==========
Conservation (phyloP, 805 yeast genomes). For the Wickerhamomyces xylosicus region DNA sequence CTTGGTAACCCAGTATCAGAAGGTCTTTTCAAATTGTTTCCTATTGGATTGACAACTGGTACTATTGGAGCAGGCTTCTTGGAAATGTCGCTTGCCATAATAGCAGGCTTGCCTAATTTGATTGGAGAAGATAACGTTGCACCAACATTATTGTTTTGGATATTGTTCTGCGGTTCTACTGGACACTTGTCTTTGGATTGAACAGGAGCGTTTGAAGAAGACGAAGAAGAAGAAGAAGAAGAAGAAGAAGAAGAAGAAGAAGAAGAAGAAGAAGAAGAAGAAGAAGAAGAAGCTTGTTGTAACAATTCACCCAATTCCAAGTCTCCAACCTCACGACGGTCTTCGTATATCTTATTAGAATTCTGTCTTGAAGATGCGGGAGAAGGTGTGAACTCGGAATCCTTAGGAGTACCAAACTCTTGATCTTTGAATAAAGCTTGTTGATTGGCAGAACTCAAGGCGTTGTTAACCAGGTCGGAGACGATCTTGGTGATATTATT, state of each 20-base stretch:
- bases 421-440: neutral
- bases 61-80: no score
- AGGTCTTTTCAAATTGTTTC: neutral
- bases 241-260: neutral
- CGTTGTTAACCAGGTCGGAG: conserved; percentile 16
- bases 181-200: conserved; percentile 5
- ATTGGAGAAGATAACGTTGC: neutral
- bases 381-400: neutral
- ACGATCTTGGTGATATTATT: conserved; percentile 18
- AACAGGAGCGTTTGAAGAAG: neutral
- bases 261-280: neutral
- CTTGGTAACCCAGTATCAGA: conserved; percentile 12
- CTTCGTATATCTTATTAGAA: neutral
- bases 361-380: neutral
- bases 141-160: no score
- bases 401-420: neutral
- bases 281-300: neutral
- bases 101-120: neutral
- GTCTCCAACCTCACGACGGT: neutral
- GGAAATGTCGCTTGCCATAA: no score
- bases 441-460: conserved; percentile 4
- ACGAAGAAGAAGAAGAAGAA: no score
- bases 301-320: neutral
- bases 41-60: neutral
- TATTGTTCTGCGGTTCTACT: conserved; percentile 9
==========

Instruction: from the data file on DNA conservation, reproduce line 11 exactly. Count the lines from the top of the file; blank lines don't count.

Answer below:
- AACAGGAGCGTTTGAAGAAG: neutral